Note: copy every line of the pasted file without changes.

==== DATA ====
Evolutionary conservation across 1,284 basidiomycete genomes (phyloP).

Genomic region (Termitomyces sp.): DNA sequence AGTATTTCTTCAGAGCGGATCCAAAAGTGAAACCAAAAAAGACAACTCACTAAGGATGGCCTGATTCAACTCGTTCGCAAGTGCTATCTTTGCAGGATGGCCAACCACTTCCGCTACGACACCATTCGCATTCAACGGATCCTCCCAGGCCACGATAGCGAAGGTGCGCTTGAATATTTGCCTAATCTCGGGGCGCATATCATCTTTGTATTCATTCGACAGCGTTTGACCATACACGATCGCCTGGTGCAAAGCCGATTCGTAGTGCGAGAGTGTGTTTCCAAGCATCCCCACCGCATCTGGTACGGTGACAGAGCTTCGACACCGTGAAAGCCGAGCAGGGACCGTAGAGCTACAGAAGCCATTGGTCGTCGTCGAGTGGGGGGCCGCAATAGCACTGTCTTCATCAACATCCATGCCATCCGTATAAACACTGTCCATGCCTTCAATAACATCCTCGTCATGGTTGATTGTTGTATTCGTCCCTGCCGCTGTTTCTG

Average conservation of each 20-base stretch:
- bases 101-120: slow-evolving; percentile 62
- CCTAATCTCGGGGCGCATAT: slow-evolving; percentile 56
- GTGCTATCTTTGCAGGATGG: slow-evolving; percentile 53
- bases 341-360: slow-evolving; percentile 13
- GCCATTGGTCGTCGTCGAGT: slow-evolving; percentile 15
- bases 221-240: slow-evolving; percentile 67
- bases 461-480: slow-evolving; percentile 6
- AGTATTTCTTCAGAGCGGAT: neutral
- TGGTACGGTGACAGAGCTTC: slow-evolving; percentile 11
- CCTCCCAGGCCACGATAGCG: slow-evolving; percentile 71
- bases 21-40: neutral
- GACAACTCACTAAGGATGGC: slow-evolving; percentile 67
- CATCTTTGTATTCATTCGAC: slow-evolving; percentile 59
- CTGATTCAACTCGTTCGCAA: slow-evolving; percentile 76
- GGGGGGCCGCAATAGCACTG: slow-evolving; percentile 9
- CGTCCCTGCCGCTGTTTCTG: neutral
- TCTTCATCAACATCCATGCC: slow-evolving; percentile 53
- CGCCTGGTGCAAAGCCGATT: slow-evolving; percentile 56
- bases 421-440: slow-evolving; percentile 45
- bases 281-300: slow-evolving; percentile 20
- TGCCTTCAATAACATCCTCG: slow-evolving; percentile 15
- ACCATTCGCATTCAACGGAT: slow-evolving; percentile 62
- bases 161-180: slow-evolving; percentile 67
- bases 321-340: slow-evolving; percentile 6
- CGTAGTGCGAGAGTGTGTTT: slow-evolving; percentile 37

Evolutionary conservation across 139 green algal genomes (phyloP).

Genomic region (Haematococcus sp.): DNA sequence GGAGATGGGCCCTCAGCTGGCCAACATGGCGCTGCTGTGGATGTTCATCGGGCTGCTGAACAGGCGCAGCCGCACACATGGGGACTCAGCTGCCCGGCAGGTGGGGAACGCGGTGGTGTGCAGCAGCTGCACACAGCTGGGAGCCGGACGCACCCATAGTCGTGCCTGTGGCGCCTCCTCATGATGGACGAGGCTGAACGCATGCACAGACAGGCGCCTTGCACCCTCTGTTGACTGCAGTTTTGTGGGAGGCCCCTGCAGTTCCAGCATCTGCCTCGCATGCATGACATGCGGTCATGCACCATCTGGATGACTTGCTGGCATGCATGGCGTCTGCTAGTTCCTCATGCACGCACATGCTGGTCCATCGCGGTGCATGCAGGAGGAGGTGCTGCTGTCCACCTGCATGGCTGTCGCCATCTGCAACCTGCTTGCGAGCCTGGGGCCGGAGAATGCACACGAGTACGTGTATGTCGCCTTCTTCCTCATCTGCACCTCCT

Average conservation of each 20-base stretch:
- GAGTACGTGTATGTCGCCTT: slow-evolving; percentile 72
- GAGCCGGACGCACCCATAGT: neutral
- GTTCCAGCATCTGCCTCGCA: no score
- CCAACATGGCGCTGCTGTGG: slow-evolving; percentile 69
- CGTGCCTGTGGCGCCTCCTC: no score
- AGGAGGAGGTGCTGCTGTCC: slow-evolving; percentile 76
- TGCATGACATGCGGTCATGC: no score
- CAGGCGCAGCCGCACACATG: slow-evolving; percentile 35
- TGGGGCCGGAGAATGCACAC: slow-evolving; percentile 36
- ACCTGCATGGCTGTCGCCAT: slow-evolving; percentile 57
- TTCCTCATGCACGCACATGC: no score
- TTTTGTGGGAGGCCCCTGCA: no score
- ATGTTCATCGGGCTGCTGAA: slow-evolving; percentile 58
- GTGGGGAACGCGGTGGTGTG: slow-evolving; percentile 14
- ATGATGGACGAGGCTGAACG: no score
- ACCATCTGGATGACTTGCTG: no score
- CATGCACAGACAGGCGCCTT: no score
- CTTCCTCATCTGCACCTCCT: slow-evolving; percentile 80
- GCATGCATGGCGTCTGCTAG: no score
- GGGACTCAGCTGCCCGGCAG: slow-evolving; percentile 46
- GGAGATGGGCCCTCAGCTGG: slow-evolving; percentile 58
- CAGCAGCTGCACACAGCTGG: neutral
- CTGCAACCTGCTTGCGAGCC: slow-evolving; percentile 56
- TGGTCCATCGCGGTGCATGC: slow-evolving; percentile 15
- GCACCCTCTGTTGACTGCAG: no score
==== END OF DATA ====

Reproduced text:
Evolutionary conservation across 1,284 basidiomycete genomes (phyloP).

Genomic region (Termitomyces sp.): DNA sequence AGTATTTCTTCAGAGCGGATCCAAAAGTGAAACCAAAAAAGACAACTCACTAAGGATGGCCTGATTCAACTCGTTCGCAAGTGCTATCTTTGCAGGATGGCCAACCACTTCCGCTACGACACCATTCGCATTCAACGGATCCTCCCAGGCCACGATAGCGAAGGTGCGCTTGAATATTTGCCTAATCTCGGGGCGCATATCATCTTTGTATTCATTCGACAGCGTTTGACCATACACGATCGCCTGGTGCAAAGCCGATTCGTAGTGCGAGAGTGTGTTTCCAAGCATCCCCACCGCATCTGGTACGGTGACAGAGCTTCGACACCGTGAAAGCCGAGCAGGGACCGTAGAGCTACAGAAGCCATTGGTCGTCGTCGAGTGGGGGGCCGCAATAGCACTGTCTTCATCAACATCCATGCCATCCGTATAAACACTGTCCATGCCTTCAATAACATCCTCGTCATGGTTGATTGTTGTATTCGTCCCTGCCGCTGTTTCTG

Average conservation of each 20-base stretch:
- bases 101-120: slow-evolving; percentile 62
- CCTAATCTCGGGGCGCATAT: slow-evolving; percentile 56
- GTGCTATCTTTGCAGGATGG: slow-evolving; percentile 53
- bases 341-360: slow-evolving; percentile 13
- GCCATTGGTCGTCGTCGAGT: slow-evolving; percentile 15
- bases 221-240: slow-evolving; percentile 67
- bases 461-480: slow-evolving; percentile 6
- AGTATTTCTTCAGAGCGGAT: neutral
- TGGTACGGTGACAGAGCTTC: slow-evolving; percentile 11
- CCTCCCAGGCCACGATAGCG: slow-evolving; percentile 71
- bases 21-40: neutral
- GACAACTCACTAAGGATGGC: slow-evolving; percentile 67
- CATCTTTGTATTCATTCGAC: slow-evolving; percentile 59
- CTGATTCAACTCGTTCGCAA: slow-evolving; percentile 76
- GGGGGGCCGCAATAGCACTG: slow-evolving; percentile 9
- CGTCCCTGCCGCTGTTTCTG: neutral
- TCTTCATCAACATCCATGCC: slow-evolving; percentile 53
- CGCCTGGTGCAAAGCCGATT: slow-evolving; percentile 56
- bases 421-440: slow-evolving; percentile 45
- bases 281-300: slow-evolving; percentile 20
- TGCCTTCAATAACATCCTCG: slow-evolving; percentile 15
- ACCATTCGCATTCAACGGAT: slow-evolving; percentile 62
- bases 161-180: slow-evolving; percentile 67
- bases 321-340: slow-evolving; percentile 6
- CGTAGTGCGAGAGTGTGTTT: slow-evolving; percentile 37

Evolutionary conservation across 139 green algal genomes (phyloP).

Genomic region (Haematococcus sp.): DNA sequence GGAGATGGGCCCTCAGCTGGCCAACATGGCGCTGCTGTGGATGTTCATCGGGCTGCTGAACAGGCGCAGCCGCACACATGGGGACTCAGCTGCCCGGCAGGTGGGGAACGCGGTGGTGTGCAGCAGCTGCACACAGCTGGGAGCCGGACGCACCCATAGTCGTGCCTGTGGCGCCTCCTCATGATGGACGAGGCTGAACGCATGCACAGACAGGCGCCTTGCACCCTCTGTTGACTGCAGTTTTGTGGGAGGCCCCTGCAGTTCCAGCATCTGCCTCGCATGCATGACATGCGGTCATGCACCATCTGGATGACTTGCTGGCATGCATGGCGTCTGCTAGTTCCTCATGCACGCACATGCTGGTCCATCGCGGTGCATGCAGGAGGAGGTGCTGCTGTCCACCTGCATGGCTGTCGCCATCTGCAACCTGCTTGCGAGCCTGGGGCCGGAGAATGCACACGAGTACGTGTATGTCGCCTTCTTCCTCATCTGCACCTCCT

Average conservation of each 20-base stretch:
- GAGTACGTGTATGTCGCCTT: slow-evolving; percentile 72
- GAGCCGGACGCACCCATAGT: neutral
- GTTCCAGCATCTGCCTCGCA: no score
- CCAACATGGCGCTGCTGTGG: slow-evolving; percentile 69
- CGTGCCTGTGGCGCCTCCTC: no score
- AGGAGGAGGTGCTGCTGTCC: slow-evolving; percentile 76
- TGCATGACATGCGGTCATGC: no score
- CAGGCGCAGCCGCACACATG: slow-evolving; percentile 35
- TGGGGCCGGAGAATGCACAC: slow-evolving; percentile 36
- ACCTGCATGGCTGTCGCCAT: slow-evolving; percentile 57
- TTCCTCATGCACGCACATGC: no score
- TTTTGTGGGAGGCCCCTGCA: no score
- ATGTTCATCGGGCTGCTGAA: slow-evolving; percentile 58
- GTGGGGAACGCGGTGGTGTG: slow-evolving; percentile 14
- ATGATGGACGAGGCTGAACG: no score
- ACCATCTGGATGACTTGCTG: no score
- CATGCACAGACAGGCGCCTT: no score
- CTTCCTCATCTGCACCTCCT: slow-evolving; percentile 80
- GCATGCATGGCGTCTGCTAG: no score
- GGGACTCAGCTGCCCGGCAG: slow-evolving; percentile 46
- GGAGATGGGCCCTCAGCTGG: slow-evolving; percentile 58
- CAGCAGCTGCACACAGCTGG: neutral
- CTGCAACCTGCTTGCGAGCC: slow-evolving; percentile 56
- TGGTCCATCGCGGTGCATGC: slow-evolving; percentile 15
- GCACCCTCTGTTGACTGCAG: no score